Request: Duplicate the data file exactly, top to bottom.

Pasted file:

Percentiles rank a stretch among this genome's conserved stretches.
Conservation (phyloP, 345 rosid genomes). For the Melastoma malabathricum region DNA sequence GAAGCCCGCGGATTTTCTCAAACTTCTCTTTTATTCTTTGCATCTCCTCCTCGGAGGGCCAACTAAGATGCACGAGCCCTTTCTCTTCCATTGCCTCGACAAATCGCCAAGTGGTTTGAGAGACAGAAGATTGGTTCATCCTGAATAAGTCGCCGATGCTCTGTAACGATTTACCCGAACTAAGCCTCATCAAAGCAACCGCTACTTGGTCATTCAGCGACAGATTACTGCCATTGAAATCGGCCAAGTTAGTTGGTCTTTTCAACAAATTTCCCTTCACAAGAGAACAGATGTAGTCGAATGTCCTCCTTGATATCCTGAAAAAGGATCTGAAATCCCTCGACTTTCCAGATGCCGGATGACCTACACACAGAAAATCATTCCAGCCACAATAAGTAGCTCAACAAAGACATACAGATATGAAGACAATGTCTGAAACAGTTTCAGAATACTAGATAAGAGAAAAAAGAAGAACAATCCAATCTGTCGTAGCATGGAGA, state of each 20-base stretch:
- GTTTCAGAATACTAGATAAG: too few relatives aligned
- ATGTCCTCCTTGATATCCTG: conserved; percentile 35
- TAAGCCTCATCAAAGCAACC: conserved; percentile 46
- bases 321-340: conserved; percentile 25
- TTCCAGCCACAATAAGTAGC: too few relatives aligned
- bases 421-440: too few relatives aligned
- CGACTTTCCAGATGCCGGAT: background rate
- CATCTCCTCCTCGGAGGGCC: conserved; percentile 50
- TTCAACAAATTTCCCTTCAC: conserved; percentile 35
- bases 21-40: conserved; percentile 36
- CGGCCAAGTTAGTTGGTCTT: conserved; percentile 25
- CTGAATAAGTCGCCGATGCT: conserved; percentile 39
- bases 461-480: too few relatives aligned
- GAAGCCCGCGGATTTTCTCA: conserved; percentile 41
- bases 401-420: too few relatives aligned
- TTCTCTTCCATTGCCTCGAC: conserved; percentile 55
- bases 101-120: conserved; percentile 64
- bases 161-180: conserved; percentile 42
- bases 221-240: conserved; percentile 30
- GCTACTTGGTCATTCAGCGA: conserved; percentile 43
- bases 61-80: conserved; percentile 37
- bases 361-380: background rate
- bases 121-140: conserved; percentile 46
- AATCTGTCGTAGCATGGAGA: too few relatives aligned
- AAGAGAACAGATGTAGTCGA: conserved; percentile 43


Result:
Percentiles rank a stretch among this genome's conserved stretches.
Conservation (phyloP, 345 rosid genomes). For the Melastoma malabathricum region DNA sequence GAAGCCCGCGGATTTTCTCAAACTTCTCTTTTATTCTTTGCATCTCCTCCTCGGAGGGCCAACTAAGATGCACGAGCCCTTTCTCTTCCATTGCCTCGACAAATCGCCAAGTGGTTTGAGAGACAGAAGATTGGTTCATCCTGAATAAGTCGCCGATGCTCTGTAACGATTTACCCGAACTAAGCCTCATCAAAGCAACCGCTACTTGGTCATTCAGCGACAGATTACTGCCATTGAAATCGGCCAAGTTAGTTGGTCTTTTCAACAAATTTCCCTTCACAAGAGAACAGATGTAGTCGAATGTCCTCCTTGATATCCTGAAAAAGGATCTGAAATCCCTCGACTTTCCAGATGCCGGATGACCTACACACAGAAAATCATTCCAGCCACAATAAGTAGCTCAACAAAGACATACAGATATGAAGACAATGTCTGAAACAGTTTCAGAATACTAGATAAGAGAAAAAAGAAGAACAATCCAATCTGTCGTAGCATGGAGA, state of each 20-base stretch:
- GTTTCAGAATACTAGATAAG: too few relatives aligned
- ATGTCCTCCTTGATATCCTG: conserved; percentile 35
- TAAGCCTCATCAAAGCAACC: conserved; percentile 46
- bases 321-340: conserved; percentile 25
- TTCCAGCCACAATAAGTAGC: too few relatives aligned
- bases 421-440: too few relatives aligned
- CGACTTTCCAGATGCCGGAT: background rate
- CATCTCCTCCTCGGAGGGCC: conserved; percentile 50
- TTCAACAAATTTCCCTTCAC: conserved; percentile 35
- bases 21-40: conserved; percentile 36
- CGGCCAAGTTAGTTGGTCTT: conserved; percentile 25
- CTGAATAAGTCGCCGATGCT: conserved; percentile 39
- bases 461-480: too few relatives aligned
- GAAGCCCGCGGATTTTCTCA: conserved; percentile 41
- bases 401-420: too few relatives aligned
- TTCTCTTCCATTGCCTCGAC: conserved; percentile 55
- bases 101-120: conserved; percentile 64
- bases 161-180: conserved; percentile 42
- bases 221-240: conserved; percentile 30
- GCTACTTGGTCATTCAGCGA: conserved; percentile 43
- bases 61-80: conserved; percentile 37
- bases 361-380: background rate
- bases 121-140: conserved; percentile 46
- AATCTGTCGTAGCATGGAGA: too few relatives aligned
- AAGAGAACAGATGTAGTCGA: conserved; percentile 43